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IL probate lawyerAt some point, we will all have someone in our lives that passes away. When you have a close friend or family member pass away, you may be the person responsible for managing their affairs after they are gone. All of the things that they left behind are part of their estate, which must be settled after they pass away. Many people believe that probate is a long and tedious process. While it is true that it can be complicated, the probate process can also be simplified with help from a skilled Illinois probate attorney.

What Is the Probate Process?

When a person dies, someone will be responsible for settling that person’s estate. One of the ways that this can happen is through the probate process. Probate is a legal process that some assets must go through in order to settle a person’s estate. In the simplest terms, probate is the process that the court uses to confirm that a person’s estate is being distributed as intended in their will.

When Is the Probate Process Required?

Not every person’s estate will be put through the probate process. The determination of whether or not an estate will have to go through probate depends on the type of assets that they owned, among other things. For the most part, the probate process is only required if the person had any assets that were held solely by them and no other owners and the total value of all of their probate assets is greater than $100,000.

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IL probate attorneyEstate matters can be complicated since they involve emotional attachments to people and things. Creating a will helps make sure a person’s wishes are carried out after he or she passes away. For those individuals who are single or married with no children, a Last Will and Testament allows them to specify how their assets should be distributed to their heirs upon death. For people with children, a will can be used to address how they would like guardianship of their children to be handled. In addition, certain medical treatment that someone does or does not want to receive at the end of life can be specified. However, it is difficult to please everyone all of the time, and some relatives may not agree with the terms of a will. An experienced estate planning attorney can help families avoid contentious disputes over the contents of a will or trust.

What Is Probate?

Losing a loved one is hard under any circumstances, and it can be especially challenging when you believe your family member’s will is not valid. If you have concerns about a will, you can file what is called a will contest when it goes through probate. When someone dies, his or her estate usually must go through the legal process of probate. Probate is required for the following reasons:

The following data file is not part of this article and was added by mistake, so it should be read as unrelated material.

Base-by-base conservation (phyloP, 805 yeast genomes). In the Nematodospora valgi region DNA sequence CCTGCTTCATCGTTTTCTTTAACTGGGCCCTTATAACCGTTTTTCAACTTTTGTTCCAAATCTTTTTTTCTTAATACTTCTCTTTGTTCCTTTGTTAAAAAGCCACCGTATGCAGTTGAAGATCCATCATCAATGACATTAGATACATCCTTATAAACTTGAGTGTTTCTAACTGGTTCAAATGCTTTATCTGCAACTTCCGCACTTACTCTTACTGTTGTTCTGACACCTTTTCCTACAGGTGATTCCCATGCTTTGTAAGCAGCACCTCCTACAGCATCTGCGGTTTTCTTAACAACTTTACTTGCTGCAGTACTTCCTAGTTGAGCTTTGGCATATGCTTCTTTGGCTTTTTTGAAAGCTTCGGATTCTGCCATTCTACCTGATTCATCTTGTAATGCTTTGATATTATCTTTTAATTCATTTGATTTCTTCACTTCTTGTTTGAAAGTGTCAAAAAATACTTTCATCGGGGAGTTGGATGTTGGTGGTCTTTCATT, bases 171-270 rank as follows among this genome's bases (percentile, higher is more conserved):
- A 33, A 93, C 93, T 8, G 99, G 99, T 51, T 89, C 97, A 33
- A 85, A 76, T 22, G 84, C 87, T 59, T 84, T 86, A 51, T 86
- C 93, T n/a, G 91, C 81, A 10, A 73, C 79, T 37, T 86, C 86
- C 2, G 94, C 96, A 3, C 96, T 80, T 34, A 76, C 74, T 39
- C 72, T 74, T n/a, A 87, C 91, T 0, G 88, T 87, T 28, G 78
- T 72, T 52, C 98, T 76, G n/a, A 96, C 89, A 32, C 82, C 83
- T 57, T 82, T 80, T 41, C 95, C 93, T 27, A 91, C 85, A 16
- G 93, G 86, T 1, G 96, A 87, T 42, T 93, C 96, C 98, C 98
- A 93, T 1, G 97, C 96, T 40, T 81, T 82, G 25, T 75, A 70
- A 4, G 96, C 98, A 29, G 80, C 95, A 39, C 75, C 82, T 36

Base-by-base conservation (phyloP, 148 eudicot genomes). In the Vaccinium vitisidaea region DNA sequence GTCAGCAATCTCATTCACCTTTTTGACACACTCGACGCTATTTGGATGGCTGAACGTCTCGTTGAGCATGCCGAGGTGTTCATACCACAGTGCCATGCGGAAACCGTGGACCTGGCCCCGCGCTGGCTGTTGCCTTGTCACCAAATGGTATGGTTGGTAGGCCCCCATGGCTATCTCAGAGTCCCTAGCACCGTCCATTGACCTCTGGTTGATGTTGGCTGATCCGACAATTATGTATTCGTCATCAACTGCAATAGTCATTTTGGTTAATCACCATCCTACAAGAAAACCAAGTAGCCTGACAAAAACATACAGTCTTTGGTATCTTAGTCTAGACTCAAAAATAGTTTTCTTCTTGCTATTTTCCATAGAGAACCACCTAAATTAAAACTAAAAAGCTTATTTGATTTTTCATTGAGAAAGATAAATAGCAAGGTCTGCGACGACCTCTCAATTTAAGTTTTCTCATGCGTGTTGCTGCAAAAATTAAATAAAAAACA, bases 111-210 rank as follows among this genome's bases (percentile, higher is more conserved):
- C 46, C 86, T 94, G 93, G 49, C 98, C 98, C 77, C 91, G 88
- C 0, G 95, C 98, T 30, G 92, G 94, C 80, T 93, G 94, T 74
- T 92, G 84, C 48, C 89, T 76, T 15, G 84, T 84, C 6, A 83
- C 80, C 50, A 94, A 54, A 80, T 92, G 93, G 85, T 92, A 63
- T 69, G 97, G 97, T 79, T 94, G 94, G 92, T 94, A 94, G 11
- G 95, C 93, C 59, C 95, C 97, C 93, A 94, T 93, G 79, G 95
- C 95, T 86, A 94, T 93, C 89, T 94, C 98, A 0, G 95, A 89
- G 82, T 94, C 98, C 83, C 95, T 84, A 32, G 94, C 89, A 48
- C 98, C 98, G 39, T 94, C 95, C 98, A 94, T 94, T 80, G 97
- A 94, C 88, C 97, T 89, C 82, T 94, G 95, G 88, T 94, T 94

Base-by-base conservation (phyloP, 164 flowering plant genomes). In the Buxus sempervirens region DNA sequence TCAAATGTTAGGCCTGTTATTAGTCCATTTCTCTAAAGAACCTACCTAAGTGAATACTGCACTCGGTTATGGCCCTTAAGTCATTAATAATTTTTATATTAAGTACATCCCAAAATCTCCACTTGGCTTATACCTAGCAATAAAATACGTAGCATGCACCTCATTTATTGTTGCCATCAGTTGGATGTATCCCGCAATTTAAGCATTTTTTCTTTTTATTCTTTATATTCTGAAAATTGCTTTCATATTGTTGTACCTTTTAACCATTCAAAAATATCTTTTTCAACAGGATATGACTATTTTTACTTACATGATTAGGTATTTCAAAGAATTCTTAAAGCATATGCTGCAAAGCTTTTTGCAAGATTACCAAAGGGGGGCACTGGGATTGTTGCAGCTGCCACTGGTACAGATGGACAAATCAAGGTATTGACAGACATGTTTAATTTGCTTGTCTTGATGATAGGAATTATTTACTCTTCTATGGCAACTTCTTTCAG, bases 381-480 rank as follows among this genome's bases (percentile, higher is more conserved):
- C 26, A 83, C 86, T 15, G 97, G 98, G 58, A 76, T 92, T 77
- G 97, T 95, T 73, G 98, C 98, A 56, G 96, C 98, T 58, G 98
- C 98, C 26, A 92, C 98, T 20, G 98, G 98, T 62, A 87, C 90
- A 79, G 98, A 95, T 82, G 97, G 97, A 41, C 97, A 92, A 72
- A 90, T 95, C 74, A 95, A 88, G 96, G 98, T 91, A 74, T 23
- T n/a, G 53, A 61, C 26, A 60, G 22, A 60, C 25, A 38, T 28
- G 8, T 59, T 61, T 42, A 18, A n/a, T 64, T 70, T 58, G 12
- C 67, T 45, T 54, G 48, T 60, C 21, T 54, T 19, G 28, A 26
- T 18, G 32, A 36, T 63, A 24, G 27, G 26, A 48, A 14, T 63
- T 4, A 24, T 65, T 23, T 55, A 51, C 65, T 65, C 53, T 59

• To authenticate the decedent’s will.
  • To identify and locate all of the assets within the estate.
  • To give creditors a chance to file claims against the estate.
  • To ensure that any and all taxes on the estate are paid.

Challenging a Will

In order to contest a will in Illinois, one must typically take the below steps:

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When someone dies without a will, or when heirs wish to determine the validity of a will, the decedent’s estate goes through a process known as probate. Probate can be a long and daunting process, and it may even be the source of stress when there are arguments about the estate, but understanding how it works can go a long way in helping you through the process.

Executor or Estate Administrator

During the probate process, an estate executor or administrator manages both the deceased’s assets and debts. If there is a will, this person is usually already named in the will. In the absence of a will, the court will appoint an executor (generally the closest family member). Named executors can decline their duties if they are unwilling or unable to fulfill them.

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Posted on in Probate

Illinois probate lawyersProbate is a court-supervised procedure in which the court determines who is supposed to inherit the assets of a deceased person. Though not always necessary, it is sometimes required. The following sections can help you learn more about the probate process in Illinois, including when it may be needed and how a seasoned attorney can help improve the outcome for entitled heirs.

When is Probate Necessary? 

Illinois’ probate laws are not dependent upon whether there was a valid will at the time of a person’s death. Instead, they focus on the assets that the individual owned and how they were titled. For example, assets that are found to be joint- or entirety-owned may be distributed without probate. Assets held in trust, assets assigned to a designated beneficiary (i.e. retirement accounts), and real estate assets with a transfer-on-death deed may be distributed without a will or probate as well. In contrast, an estate may be required to go through probate if:

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Posted on in Probate

Everyone knows that they must get a will before it is too late. Those who know better know that a will alone is simply not enough.  It is true that having a proper will is an important tool in preparing for death, but it is only one in a set of tools that an estate-planning attorney has.

The estate-planning attorney uses these tools to achieve their clients' objectives. This is especially important for larger estates that may have several overarching interests.

One goal may be privacy. If a will goes through probate pursuant to the Illinois Probate Act, it will be a public document, allowing anyone to have access to it. This could create conflict in cases when a family member was left out of the will or gets a smaller portion of the estate.

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